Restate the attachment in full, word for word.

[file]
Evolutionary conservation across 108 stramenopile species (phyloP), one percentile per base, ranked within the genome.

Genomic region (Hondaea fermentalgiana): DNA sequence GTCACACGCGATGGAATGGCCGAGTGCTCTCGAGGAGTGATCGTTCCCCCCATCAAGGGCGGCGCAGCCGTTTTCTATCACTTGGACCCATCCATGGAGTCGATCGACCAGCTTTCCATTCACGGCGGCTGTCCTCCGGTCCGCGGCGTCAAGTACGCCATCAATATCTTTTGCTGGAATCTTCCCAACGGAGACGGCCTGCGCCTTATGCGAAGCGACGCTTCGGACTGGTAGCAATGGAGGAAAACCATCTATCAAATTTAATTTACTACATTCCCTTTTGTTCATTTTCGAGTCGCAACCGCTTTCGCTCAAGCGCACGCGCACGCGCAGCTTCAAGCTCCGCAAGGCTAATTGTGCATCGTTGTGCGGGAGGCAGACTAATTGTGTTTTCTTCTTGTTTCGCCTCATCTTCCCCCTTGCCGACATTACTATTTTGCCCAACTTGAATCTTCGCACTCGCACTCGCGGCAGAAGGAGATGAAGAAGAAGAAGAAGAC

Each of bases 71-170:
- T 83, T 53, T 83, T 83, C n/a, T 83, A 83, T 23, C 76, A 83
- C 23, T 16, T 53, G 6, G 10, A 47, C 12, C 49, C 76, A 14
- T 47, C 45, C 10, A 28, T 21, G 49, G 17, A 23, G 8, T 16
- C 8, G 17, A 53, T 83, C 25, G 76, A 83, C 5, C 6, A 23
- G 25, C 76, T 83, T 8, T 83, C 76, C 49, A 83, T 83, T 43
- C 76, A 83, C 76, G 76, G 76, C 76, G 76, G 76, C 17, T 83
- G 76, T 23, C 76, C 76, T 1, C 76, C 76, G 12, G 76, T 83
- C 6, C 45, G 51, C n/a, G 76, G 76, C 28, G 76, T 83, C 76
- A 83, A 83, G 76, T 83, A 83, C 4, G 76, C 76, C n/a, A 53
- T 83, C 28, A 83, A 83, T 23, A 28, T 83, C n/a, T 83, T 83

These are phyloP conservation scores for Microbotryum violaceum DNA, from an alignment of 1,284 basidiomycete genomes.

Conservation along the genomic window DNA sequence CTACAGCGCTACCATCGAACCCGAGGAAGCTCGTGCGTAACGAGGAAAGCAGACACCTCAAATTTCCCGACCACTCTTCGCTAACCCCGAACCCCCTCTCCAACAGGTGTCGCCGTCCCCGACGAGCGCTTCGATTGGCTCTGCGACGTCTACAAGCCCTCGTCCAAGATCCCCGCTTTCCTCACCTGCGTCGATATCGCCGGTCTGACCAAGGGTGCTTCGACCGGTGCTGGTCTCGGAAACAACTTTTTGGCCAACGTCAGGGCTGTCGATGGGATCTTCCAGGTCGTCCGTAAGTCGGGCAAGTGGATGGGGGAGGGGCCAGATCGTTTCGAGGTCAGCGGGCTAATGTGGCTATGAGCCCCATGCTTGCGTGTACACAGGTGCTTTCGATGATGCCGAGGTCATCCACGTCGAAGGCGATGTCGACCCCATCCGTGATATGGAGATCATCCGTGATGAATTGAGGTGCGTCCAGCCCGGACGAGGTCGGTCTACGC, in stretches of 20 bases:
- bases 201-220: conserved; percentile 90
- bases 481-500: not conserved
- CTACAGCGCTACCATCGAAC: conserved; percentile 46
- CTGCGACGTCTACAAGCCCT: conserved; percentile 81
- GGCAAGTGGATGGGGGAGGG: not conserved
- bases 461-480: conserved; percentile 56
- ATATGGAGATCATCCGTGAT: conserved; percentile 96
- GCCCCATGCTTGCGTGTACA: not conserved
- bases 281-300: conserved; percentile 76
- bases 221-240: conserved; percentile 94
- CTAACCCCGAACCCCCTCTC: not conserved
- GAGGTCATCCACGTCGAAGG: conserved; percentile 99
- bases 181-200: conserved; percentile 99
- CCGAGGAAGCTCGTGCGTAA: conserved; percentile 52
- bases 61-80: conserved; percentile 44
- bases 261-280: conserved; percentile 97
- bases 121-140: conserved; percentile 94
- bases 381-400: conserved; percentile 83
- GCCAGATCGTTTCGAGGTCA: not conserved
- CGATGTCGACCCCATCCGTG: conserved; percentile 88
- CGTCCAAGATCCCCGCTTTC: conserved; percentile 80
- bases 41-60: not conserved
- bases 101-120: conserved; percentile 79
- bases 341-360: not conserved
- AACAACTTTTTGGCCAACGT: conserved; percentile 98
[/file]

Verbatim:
Evolutionary conservation across 108 stramenopile species (phyloP), one percentile per base, ranked within the genome.

Genomic region (Hondaea fermentalgiana): DNA sequence GTCACACGCGATGGAATGGCCGAGTGCTCTCGAGGAGTGATCGTTCCCCCCATCAAGGGCGGCGCAGCCGTTTTCTATCACTTGGACCCATCCATGGAGTCGATCGACCAGCTTTCCATTCACGGCGGCTGTCCTCCGGTCCGCGGCGTCAAGTACGCCATCAATATCTTTTGCTGGAATCTTCCCAACGGAGACGGCCTGCGCCTTATGCGAAGCGACGCTTCGGACTGGTAGCAATGGAGGAAAACCATCTATCAAATTTAATTTACTACATTCCCTTTTGTTCATTTTCGAGTCGCAACCGCTTTCGCTCAAGCGCACGCGCACGCGCAGCTTCAAGCTCCGCAAGGCTAATTGTGCATCGTTGTGCGGGAGGCAGACTAATTGTGTTTTCTTCTTGTTTCGCCTCATCTTCCCCCTTGCCGACATTACTATTTTGCCCAACTTGAATCTTCGCACTCGCACTCGCGGCAGAAGGAGATGAAGAAGAAGAAGAAGAC

Each of bases 71-170:
- T 83, T 53, T 83, T 83, C n/a, T 83, A 83, T 23, C 76, A 83
- C 23, T 16, T 53, G 6, G 10, A 47, C 12, C 49, C 76, A 14
- T 47, C 45, C 10, A 28, T 21, G 49, G 17, A 23, G 8, T 16
- C 8, G 17, A 53, T 83, C 25, G 76, A 83, C 5, C 6, A 23
- G 25, C 76, T 83, T 8, T 83, C 76, C 49, A 83, T 83, T 43
- C 76, A 83, C 76, G 76, G 76, C 76, G 76, G 76, C 17, T 83
- G 76, T 23, C 76, C 76, T 1, C 76, C 76, G 12, G 76, T 83
- C 6, C 45, G 51, C n/a, G 76, G 76, C 28, G 76, T 83, C 76
- A 83, A 83, G 76, T 83, A 83, C 4, G 76, C 76, C n/a, A 53
- T 83, C 28, A 83, A 83, T 23, A 28, T 83, C n/a, T 83, T 83

These are phyloP conservation scores for Microbotryum violaceum DNA, from an alignment of 1,284 basidiomycete genomes.

Conservation along the genomic window DNA sequence CTACAGCGCTACCATCGAACCCGAGGAAGCTCGTGCGTAACGAGGAAAGCAGACACCTCAAATTTCCCGACCACTCTTCGCTAACCCCGAACCCCCTCTCCAACAGGTGTCGCCGTCCCCGACGAGCGCTTCGATTGGCTCTGCGACGTCTACAAGCCCTCGTCCAAGATCCCCGCTTTCCTCACCTGCGTCGATATCGCCGGTCTGACCAAGGGTGCTTCGACCGGTGCTGGTCTCGGAAACAACTTTTTGGCCAACGTCAGGGCTGTCGATGGGATCTTCCAGGTCGTCCGTAAGTCGGGCAAGTGGATGGGGGAGGGGCCAGATCGTTTCGAGGTCAGCGGGCTAATGTGGCTATGAGCCCCATGCTTGCGTGTACACAGGTGCTTTCGATGATGCCGAGGTCATCCACGTCGAAGGCGATGTCGACCCCATCCGTGATATGGAGATCATCCGTGATGAATTGAGGTGCGTCCAGCCCGGACGAGGTCGGTCTACGC, in stretches of 20 bases:
- bases 201-220: conserved; percentile 90
- bases 481-500: not conserved
- CTACAGCGCTACCATCGAAC: conserved; percentile 46
- CTGCGACGTCTACAAGCCCT: conserved; percentile 81
- GGCAAGTGGATGGGGGAGGG: not conserved
- bases 461-480: conserved; percentile 56
- ATATGGAGATCATCCGTGAT: conserved; percentile 96
- GCCCCATGCTTGCGTGTACA: not conserved
- bases 281-300: conserved; percentile 76
- bases 221-240: conserved; percentile 94
- CTAACCCCGAACCCCCTCTC: not conserved
- GAGGTCATCCACGTCGAAGG: conserved; percentile 99
- bases 181-200: conserved; percentile 99
- CCGAGGAAGCTCGTGCGTAA: conserved; percentile 52
- bases 61-80: conserved; percentile 44
- bases 261-280: conserved; percentile 97
- bases 121-140: conserved; percentile 94
- bases 381-400: conserved; percentile 83
- GCCAGATCGTTTCGAGGTCA: not conserved
- CGATGTCGACCCCATCCGTG: conserved; percentile 88
- CGTCCAAGATCCCCGCTTTC: conserved; percentile 80
- bases 41-60: not conserved
- bases 101-120: conserved; percentile 79
- bases 341-360: not conserved
- AACAACTTTTTGGCCAACGT: conserved; percentile 98